July 10

History or ideology?

The review the Prime Minister recently ordered of the national history curriculum, mentioned in this column on 26 June,2007, (“Plan for students to skip study of Gallipoli”) has raised the fundamental issue whether the subject should be compulsory. A reader, David J. Davies of Pymble in New South Wales writes:
 “I  think that compulsory teaching of Australian history as high as year 10 is unnecessary. My experience was learning Australian and English history starting in year 3, and finished in year 8. In those days, the next year was the Intermediate year, when we were examined by the University. We had the option of History or Science with more advanced Maths. Why would 6 years be inadequate to teach history, ours and English? In an interview for employment, do you expect to be asked; “Where did you come in History?” Far more likely it would be English and Mathematics that would count, except in special cases. I feel strongly that the public be given a say into this matter, as the public and their children need to be prepared for something more than their memory of history. I would place our language and logical ability way above a purely memory subject.”
Gregory Melleuish, Associate Professor of history and politics at the University of Wollongong, also believes that making Australian history compulsory in the schools may not be “a good thing at all.”  But he does so for a different reason – ideology.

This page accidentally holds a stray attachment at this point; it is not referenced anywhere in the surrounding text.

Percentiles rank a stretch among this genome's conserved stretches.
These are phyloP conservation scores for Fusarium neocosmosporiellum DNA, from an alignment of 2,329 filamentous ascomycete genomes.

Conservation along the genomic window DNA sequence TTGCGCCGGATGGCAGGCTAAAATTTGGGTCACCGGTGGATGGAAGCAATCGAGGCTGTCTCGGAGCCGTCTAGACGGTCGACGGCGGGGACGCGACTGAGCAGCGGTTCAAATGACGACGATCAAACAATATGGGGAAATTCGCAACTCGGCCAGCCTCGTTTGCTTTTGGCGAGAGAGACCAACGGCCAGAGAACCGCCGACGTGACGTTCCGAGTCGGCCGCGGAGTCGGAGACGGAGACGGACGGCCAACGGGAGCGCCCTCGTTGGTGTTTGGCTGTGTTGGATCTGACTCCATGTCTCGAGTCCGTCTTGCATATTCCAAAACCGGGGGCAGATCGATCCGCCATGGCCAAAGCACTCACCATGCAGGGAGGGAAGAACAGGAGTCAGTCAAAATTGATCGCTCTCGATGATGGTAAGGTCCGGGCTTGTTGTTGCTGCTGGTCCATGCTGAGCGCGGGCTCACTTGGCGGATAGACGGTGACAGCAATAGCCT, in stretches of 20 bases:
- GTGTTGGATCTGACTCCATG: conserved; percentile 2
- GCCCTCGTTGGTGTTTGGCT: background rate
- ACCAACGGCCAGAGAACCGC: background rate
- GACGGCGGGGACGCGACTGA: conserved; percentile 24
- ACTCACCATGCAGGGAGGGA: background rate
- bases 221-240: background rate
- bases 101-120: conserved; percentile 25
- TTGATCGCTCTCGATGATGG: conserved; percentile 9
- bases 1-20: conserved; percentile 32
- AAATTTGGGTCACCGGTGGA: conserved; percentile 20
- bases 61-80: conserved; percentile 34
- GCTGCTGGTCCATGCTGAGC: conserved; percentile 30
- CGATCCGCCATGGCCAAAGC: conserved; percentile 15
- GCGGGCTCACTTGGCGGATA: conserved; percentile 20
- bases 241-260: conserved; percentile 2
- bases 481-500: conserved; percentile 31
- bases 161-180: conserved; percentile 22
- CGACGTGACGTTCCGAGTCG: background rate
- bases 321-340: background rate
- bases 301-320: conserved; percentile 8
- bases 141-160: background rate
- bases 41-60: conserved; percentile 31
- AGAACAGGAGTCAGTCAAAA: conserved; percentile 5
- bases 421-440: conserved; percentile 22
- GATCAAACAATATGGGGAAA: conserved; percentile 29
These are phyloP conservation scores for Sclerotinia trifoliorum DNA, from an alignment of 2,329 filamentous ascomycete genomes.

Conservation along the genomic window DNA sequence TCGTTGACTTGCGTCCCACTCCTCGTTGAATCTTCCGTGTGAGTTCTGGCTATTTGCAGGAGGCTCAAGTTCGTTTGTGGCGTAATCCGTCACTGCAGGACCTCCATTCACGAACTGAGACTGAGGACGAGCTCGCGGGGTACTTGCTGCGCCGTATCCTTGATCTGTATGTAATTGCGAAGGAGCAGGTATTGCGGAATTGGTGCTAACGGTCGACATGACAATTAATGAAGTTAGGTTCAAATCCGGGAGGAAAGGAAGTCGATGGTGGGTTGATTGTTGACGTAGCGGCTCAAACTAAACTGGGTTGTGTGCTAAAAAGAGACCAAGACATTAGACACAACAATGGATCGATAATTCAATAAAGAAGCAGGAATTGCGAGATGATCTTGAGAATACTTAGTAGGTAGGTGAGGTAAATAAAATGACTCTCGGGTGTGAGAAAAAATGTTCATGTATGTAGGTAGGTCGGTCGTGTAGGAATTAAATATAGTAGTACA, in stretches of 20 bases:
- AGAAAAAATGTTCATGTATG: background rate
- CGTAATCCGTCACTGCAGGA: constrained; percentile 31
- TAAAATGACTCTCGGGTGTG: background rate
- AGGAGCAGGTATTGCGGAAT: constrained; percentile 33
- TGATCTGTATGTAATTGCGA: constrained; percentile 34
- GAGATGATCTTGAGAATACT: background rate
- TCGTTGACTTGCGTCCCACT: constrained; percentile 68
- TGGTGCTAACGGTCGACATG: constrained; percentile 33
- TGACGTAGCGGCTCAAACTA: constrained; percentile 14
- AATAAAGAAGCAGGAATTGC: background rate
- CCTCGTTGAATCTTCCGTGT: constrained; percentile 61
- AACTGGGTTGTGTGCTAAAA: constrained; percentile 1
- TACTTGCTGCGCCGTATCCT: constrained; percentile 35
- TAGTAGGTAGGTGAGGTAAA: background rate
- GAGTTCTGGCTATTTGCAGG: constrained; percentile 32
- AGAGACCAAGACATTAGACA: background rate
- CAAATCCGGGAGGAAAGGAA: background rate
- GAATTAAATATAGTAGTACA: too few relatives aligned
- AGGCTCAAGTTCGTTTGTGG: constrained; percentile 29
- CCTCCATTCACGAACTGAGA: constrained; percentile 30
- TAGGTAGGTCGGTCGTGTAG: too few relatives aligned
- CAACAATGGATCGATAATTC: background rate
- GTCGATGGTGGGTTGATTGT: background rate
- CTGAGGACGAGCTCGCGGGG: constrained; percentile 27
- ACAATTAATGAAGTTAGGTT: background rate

Writing in The Australian on 28 June 2007, he points out that there has not been a debate about the desirability of teaching history, in particular Australian history, as a compulsory subject – it has just been assumed, by both sides of politics, that compulsory Australian history is a good thing. He asks whether the arguments in favour of the teaching of Australian history in schools strong enough to justify compulsion, or would young minds be better served if, for example, they undertook the compulsory study of a foreign language?
He says the basic argument used in favour of the study of history is that we need to understand our past. “It is an argument based on sentiment that emphasises the bonds that tie the generations together,” he writes, asking:” But what exactly is our past and why, in a country inhabited by the descendants of migrants from so many parts of the world, should it be limited to the Australian past?”